|Born||6 June 1933|
|Died||8 March 2018 84) (aged|
Stellenbosch, South Africa
|Contributions||Endogenous money theory|
|Information at IDEAS / RePEc|
Basil John Moore was a Canadian post-Keynesian economist, best known for developing and promoting endogenous money theory, particularly the proposition that the money supply curve is horizontal, rather than upward sloping, a proposition known as horizontalism . He was the most vocal proponent of this theory,and is considered a central figure in post Keynesian economics
Post-Keynesian economics is a school of economic thought with its origins in The General Theory of John Maynard Keynes, with subsequent development influenced to a large degree by Michał Kalecki, Joan Robinson, Nicholas Kaldor, Sidney Weintraub, Paul Davidson, Piero Sraffa and Jan Kregel. Historian Robert Skidelsky argues that the post-Keynesian school has remained closest to the spirit of Keynes' original work. It is a heterodox approach to economics.
An economist is a practitioner in the social science discipline of economics.
The money supply is the total value of money available in an economy at a point of time. There are several ways to define "money", but standard measures usually include currency in circulation and demand deposits. Each country’s central bank may use its own definitions of what constitutes money for its purposes.
Moore studied economics at the University of Toronto and at Johns Hopkins University. In 1958 he started a distinguished academic career at Wesleyan University in Middletown, Connecticut and became professor emeritus at the University.He left in 2003 to move to South Africa where he joined the University of Stellenbosch with which he had long maintained an association and, "where he was Professor Extraordinary of Economics."
The University of Toronto is a public research university in Toronto, Ontario, Canada, located on the grounds that surround Queen's Park. It was founded by royal charter in 1827 as King's College, the first institution of higher learning in the colony of Upper Canada. Originally controlled by the Church of England, the university assumed the present name in 1850 upon becoming a secular institution. As a collegiate university, it comprises eleven colleges, which differ in character and history, each with substantial autonomy on financial and institutional affairs. It has two satellite campuses in Scarborough and Mississauga.
Johns Hopkins University is a private research university in Baltimore, Maryland. Founded in 1876, the university was named for its first benefactor, the American entrepreneur, abolitionist, and philanthropist Johns Hopkins. His $7 million bequest —of which half financed the establishment of Johns Hopkins Hospital—was the largest philanthropic gift in the history of the United States up to that time. Daniel Coit Gilman, who was inaugurated as the institution's first president on February 22, 1876, led the university to revolutionize higher education in the U.S. by integrating teaching and research. Adopting the concept of a graduate school from Germany's ancient Heidelberg University, Johns Hopkins University is considered the first research university in the United States. Over the course of several decades, the university has led all U.S. universities in annual research and development expenditures. In fiscal year 2016, Johns Hopkins spent nearly $2.5 billion on research.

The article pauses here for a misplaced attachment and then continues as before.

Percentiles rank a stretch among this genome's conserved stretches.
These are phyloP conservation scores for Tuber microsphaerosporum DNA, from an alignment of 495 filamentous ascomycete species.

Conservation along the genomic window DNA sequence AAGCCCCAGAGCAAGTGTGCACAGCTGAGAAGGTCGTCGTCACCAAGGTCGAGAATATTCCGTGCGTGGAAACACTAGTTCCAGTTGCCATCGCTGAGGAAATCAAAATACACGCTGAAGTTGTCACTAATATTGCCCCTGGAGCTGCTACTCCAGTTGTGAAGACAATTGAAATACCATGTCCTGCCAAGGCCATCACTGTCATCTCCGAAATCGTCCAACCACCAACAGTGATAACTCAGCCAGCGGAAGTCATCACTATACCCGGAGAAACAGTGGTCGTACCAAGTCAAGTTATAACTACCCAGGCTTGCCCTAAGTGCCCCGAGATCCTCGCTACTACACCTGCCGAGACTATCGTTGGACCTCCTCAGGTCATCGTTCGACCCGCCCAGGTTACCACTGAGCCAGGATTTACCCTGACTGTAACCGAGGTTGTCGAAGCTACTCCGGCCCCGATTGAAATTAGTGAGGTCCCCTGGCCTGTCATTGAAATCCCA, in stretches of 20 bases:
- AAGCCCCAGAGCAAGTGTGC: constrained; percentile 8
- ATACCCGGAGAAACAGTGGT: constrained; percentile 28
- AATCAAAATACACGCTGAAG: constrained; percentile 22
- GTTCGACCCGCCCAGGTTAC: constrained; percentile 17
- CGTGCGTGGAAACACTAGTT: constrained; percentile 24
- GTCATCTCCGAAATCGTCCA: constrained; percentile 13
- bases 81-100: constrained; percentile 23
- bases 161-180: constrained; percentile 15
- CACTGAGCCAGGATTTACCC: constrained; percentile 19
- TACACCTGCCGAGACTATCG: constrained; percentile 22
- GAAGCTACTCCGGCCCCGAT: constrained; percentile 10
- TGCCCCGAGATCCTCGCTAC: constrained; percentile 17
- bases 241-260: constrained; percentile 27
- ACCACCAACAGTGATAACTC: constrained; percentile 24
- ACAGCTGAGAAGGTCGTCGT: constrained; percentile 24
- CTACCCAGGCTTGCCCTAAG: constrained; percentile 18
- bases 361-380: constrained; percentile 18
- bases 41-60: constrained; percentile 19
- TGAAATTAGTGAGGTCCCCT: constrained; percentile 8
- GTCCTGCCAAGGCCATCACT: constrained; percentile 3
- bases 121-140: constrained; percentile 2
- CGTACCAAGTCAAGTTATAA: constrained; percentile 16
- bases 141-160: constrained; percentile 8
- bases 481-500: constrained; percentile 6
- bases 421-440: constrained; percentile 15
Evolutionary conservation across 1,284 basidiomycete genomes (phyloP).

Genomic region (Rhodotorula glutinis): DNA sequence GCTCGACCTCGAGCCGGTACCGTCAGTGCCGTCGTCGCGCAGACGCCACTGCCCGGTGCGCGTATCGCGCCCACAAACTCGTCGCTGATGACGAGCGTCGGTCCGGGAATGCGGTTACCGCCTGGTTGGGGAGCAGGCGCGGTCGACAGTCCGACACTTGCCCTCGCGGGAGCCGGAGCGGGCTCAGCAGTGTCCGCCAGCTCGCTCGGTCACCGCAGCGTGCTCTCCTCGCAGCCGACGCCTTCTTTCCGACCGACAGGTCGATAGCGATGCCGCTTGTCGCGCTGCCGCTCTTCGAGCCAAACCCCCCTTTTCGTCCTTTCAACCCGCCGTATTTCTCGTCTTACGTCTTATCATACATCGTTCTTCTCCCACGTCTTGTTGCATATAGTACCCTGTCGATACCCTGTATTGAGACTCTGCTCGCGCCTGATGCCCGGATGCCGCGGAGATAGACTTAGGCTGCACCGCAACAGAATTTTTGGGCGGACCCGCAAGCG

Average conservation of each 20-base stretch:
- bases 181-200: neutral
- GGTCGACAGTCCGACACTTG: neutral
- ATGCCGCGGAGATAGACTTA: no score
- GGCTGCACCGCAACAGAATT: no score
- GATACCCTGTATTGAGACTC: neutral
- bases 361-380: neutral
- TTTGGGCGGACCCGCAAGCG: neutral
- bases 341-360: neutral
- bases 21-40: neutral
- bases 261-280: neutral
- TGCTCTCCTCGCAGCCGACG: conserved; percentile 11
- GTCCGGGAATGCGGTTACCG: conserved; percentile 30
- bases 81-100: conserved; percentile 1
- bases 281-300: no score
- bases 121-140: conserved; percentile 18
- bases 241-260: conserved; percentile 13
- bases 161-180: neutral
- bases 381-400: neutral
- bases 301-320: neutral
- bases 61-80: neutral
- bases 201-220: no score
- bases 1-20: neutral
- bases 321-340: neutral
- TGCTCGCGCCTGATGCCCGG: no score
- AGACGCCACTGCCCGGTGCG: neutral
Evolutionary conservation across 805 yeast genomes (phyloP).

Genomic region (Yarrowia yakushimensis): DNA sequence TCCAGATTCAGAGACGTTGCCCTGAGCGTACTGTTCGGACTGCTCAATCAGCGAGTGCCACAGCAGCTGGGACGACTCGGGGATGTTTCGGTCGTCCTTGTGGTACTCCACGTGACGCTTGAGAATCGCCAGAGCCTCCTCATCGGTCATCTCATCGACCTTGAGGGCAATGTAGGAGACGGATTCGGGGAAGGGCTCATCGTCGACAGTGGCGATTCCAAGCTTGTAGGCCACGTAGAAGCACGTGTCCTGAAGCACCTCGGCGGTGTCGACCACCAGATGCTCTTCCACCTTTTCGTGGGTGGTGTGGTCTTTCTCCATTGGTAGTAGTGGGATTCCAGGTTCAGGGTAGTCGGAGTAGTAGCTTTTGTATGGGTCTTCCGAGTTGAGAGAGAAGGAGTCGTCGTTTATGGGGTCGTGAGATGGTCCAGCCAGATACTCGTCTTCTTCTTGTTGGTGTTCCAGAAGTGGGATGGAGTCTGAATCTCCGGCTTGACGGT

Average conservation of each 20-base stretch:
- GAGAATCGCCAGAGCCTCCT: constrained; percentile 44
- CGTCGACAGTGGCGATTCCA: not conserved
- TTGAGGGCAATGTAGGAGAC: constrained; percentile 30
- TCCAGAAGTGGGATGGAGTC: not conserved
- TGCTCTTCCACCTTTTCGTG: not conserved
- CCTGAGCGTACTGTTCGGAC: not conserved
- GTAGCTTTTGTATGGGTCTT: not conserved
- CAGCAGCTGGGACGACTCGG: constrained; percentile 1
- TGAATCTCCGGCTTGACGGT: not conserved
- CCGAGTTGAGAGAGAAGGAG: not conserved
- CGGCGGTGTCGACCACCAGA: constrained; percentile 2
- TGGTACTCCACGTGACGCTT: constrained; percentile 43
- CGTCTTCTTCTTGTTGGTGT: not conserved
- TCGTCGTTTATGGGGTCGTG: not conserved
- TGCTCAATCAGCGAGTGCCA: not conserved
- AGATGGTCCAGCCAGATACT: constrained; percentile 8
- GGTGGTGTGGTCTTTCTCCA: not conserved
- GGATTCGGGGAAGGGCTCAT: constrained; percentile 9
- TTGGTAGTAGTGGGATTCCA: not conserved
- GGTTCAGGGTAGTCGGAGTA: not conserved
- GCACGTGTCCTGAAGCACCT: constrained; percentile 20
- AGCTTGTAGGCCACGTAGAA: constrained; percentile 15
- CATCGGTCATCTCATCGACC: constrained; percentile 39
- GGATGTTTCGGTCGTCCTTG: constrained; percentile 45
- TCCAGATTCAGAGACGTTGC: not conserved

Wesleyan University is a private liberal arts college in Middletown, Connecticut. It is a baccalaureate college that emphasizes undergraduate instruction in the arts and sciences, but also grants research master's and doctoral degrees in many academic disciplines.
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Moore emphasizes the mechanics of credit creation, particularly lines of credit extended by banks to large corporations on the money supply. He argues that the ability of commercial banks to extend credit is limited only by demand for money by creditworthy borrowers, as central banks are compelled to act to ensure there is always a sufficient supply of money for demand to be met (at their target interest rate).
Moore contrasted his own "horizontalist" view of the money supply, shared by some post-Keynesian economists, with a more mainstream "structuralist" view of the economy, in which the quantity of money is supply- constrained.
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James Tobin was an American economist who served on the Council of Economic Advisers and the Board of Governors of the Federal Reserve System, and taught at Harvard and Yale Universities. He developed the ideas of Keynesian economics, and advocated government intervention to stabilize output and avoid recessions. His academic work included pioneering contributions to the study of investment, monetary and fiscal policy and financial markets. He also proposed an econometric model for censored dependent variables, the well-known Tobit model. Along with fellow Neo-Keynesian economist James Meade in 1977, Tobin proposed nominal GDP targeting as a monetary policy rule in 1980. Tobin received the Nobel Memorial Prize in Economic Sciences in 1981 for "creative and extensive work on the analysis of financial markets and their relations to expenditure decisions, employment, production and prices."
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Stellenbosch University is a public research university situated in Stellenbosch, a town in the Western Cape province of South Africa. Stellenbosch is jointly the oldest university in South Africa and the oldest extant university in Sub-Saharan Africa alongside the University of Cape Town which received full university status on the same day in 1918. Stellenbosch University designed and manufactured Africa's first microsatellite, SUNSAT, launched in 1999.
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